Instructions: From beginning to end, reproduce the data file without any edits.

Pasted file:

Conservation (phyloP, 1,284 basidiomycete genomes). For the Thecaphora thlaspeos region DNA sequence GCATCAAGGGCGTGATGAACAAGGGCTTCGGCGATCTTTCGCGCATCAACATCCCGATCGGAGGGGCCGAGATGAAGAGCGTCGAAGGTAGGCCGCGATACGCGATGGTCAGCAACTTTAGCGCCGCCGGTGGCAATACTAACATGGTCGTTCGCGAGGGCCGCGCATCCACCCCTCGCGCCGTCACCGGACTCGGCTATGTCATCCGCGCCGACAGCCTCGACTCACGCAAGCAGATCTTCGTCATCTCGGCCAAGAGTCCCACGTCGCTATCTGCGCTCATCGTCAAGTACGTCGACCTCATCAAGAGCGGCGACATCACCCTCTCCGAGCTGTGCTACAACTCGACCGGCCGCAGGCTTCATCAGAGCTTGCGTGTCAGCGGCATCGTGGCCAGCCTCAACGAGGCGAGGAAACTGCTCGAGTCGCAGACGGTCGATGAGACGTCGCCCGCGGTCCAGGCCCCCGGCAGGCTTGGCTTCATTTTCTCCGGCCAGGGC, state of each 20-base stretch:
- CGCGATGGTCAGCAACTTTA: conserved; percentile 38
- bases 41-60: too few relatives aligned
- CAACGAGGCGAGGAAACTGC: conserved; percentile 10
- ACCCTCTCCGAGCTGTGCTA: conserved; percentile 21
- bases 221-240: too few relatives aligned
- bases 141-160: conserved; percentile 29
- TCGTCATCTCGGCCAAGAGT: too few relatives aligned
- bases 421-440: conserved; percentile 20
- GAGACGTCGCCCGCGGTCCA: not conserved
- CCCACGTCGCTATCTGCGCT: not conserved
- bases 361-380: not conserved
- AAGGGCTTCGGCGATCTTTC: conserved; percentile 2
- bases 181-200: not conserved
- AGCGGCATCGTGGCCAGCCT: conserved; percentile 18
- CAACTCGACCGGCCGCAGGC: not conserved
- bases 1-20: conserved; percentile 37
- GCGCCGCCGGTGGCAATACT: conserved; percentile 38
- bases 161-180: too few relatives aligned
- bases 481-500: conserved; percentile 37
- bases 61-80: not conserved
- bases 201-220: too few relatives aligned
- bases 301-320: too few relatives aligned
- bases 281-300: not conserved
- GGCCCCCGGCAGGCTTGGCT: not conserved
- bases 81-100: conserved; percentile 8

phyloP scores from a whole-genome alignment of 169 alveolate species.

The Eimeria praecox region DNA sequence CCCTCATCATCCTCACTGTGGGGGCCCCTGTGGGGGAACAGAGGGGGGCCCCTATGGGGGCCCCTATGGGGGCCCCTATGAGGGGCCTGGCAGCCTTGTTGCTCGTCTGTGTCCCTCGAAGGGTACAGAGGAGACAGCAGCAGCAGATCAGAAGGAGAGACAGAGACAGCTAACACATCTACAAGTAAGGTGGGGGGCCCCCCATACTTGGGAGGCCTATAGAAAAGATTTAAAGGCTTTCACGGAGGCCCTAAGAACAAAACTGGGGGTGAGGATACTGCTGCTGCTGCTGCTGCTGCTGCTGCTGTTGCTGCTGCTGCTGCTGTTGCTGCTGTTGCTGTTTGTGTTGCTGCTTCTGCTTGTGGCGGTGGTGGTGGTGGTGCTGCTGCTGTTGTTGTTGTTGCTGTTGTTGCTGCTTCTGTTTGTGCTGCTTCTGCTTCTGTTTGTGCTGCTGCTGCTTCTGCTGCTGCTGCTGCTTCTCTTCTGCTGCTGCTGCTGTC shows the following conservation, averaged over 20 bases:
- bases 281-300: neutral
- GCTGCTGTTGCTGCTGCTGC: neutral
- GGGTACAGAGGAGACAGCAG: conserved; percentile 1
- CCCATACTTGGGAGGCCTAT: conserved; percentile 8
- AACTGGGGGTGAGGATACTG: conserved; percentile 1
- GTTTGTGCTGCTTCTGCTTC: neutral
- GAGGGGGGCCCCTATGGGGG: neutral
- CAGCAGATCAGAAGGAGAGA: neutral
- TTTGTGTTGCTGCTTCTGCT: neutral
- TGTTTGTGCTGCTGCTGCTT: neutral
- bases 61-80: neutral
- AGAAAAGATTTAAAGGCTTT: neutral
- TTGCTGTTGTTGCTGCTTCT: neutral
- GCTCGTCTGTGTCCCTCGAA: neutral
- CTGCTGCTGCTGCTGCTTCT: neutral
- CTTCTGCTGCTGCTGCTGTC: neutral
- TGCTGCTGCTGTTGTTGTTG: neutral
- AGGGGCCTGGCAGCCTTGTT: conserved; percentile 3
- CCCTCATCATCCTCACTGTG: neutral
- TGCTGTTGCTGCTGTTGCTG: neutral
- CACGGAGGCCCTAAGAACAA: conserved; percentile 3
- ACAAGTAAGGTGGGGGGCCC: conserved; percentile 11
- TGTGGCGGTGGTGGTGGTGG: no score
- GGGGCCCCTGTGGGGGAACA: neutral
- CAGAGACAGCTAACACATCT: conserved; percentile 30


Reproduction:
Conservation (phyloP, 1,284 basidiomycete genomes). For the Thecaphora thlaspeos region DNA sequence GCATCAAGGGCGTGATGAACAAGGGCTTCGGCGATCTTTCGCGCATCAACATCCCGATCGGAGGGGCCGAGATGAAGAGCGTCGAAGGTAGGCCGCGATACGCGATGGTCAGCAACTTTAGCGCCGCCGGTGGCAATACTAACATGGTCGTTCGCGAGGGCCGCGCATCCACCCCTCGCGCCGTCACCGGACTCGGCTATGTCATCCGCGCCGACAGCCTCGACTCACGCAAGCAGATCTTCGTCATCTCGGCCAAGAGTCCCACGTCGCTATCTGCGCTCATCGTCAAGTACGTCGACCTCATCAAGAGCGGCGACATCACCCTCTCCGAGCTGTGCTACAACTCGACCGGCCGCAGGCTTCATCAGAGCTTGCGTGTCAGCGGCATCGTGGCCAGCCTCAACGAGGCGAGGAAACTGCTCGAGTCGCAGACGGTCGATGAGACGTCGCCCGCGGTCCAGGCCCCCGGCAGGCTTGGCTTCATTTTCTCCGGCCAGGGC, state of each 20-base stretch:
- CGCGATGGTCAGCAACTTTA: conserved; percentile 38
- bases 41-60: too few relatives aligned
- CAACGAGGCGAGGAAACTGC: conserved; percentile 10
- ACCCTCTCCGAGCTGTGCTA: conserved; percentile 21
- bases 221-240: too few relatives aligned
- bases 141-160: conserved; percentile 29
- TCGTCATCTCGGCCAAGAGT: too few relatives aligned
- bases 421-440: conserved; percentile 20
- GAGACGTCGCCCGCGGTCCA: not conserved
- CCCACGTCGCTATCTGCGCT: not conserved
- bases 361-380: not conserved
- AAGGGCTTCGGCGATCTTTC: conserved; percentile 2
- bases 181-200: not conserved
- AGCGGCATCGTGGCCAGCCT: conserved; percentile 18
- CAACTCGACCGGCCGCAGGC: not conserved
- bases 1-20: conserved; percentile 37
- GCGCCGCCGGTGGCAATACT: conserved; percentile 38
- bases 161-180: too few relatives aligned
- bases 481-500: conserved; percentile 37
- bases 61-80: not conserved
- bases 201-220: too few relatives aligned
- bases 301-320: too few relatives aligned
- bases 281-300: not conserved
- GGCCCCCGGCAGGCTTGGCT: not conserved
- bases 81-100: conserved; percentile 8

phyloP scores from a whole-genome alignment of 169 alveolate species.

The Eimeria praecox region DNA sequence CCCTCATCATCCTCACTGTGGGGGCCCCTGTGGGGGAACAGAGGGGGGCCCCTATGGGGGCCCCTATGGGGGCCCCTATGAGGGGCCTGGCAGCCTTGTTGCTCGTCTGTGTCCCTCGAAGGGTACAGAGGAGACAGCAGCAGCAGATCAGAAGGAGAGACAGAGACAGCTAACACATCTACAAGTAAGGTGGGGGGCCCCCCATACTTGGGAGGCCTATAGAAAAGATTTAAAGGCTTTCACGGAGGCCCTAAGAACAAAACTGGGGGTGAGGATACTGCTGCTGCTGCTGCTGCTGCTGCTGCTGTTGCTGCTGCTGCTGCTGTTGCTGCTGTTGCTGTTTGTGTTGCTGCTTCTGCTTGTGGCGGTGGTGGTGGTGGTGCTGCTGCTGTTGTTGTTGTTGCTGTTGTTGCTGCTTCTGTTTGTGCTGCTTCTGCTTCTGTTTGTGCTGCTGCTGCTTCTGCTGCTGCTGCTGCTTCTCTTCTGCTGCTGCTGCTGTC shows the following conservation, averaged over 20 bases:
- bases 281-300: neutral
- GCTGCTGTTGCTGCTGCTGC: neutral
- GGGTACAGAGGAGACAGCAG: conserved; percentile 1
- CCCATACTTGGGAGGCCTAT: conserved; percentile 8
- AACTGGGGGTGAGGATACTG: conserved; percentile 1
- GTTTGTGCTGCTTCTGCTTC: neutral
- GAGGGGGGCCCCTATGGGGG: neutral
- CAGCAGATCAGAAGGAGAGA: neutral
- TTTGTGTTGCTGCTTCTGCT: neutral
- TGTTTGTGCTGCTGCTGCTT: neutral
- bases 61-80: neutral
- AGAAAAGATTTAAAGGCTTT: neutral
- TTGCTGTTGTTGCTGCTTCT: neutral
- GCTCGTCTGTGTCCCTCGAA: neutral
- CTGCTGCTGCTGCTGCTTCT: neutral
- CTTCTGCTGCTGCTGCTGTC: neutral
- TGCTGCTGCTGTTGTTGTTG: neutral
- AGGGGCCTGGCAGCCTTGTT: conserved; percentile 3
- CCCTCATCATCCTCACTGTG: neutral
- TGCTGTTGCTGCTGTTGCTG: neutral
- CACGGAGGCCCTAAGAACAA: conserved; percentile 3
- ACAAGTAAGGTGGGGGGCCC: conserved; percentile 11
- TGTGGCGGTGGTGGTGGTGG: no score
- GGGGCCCCTGTGGGGGAACA: neutral
- CAGAGACAGCTAACACATCT: conserved; percentile 30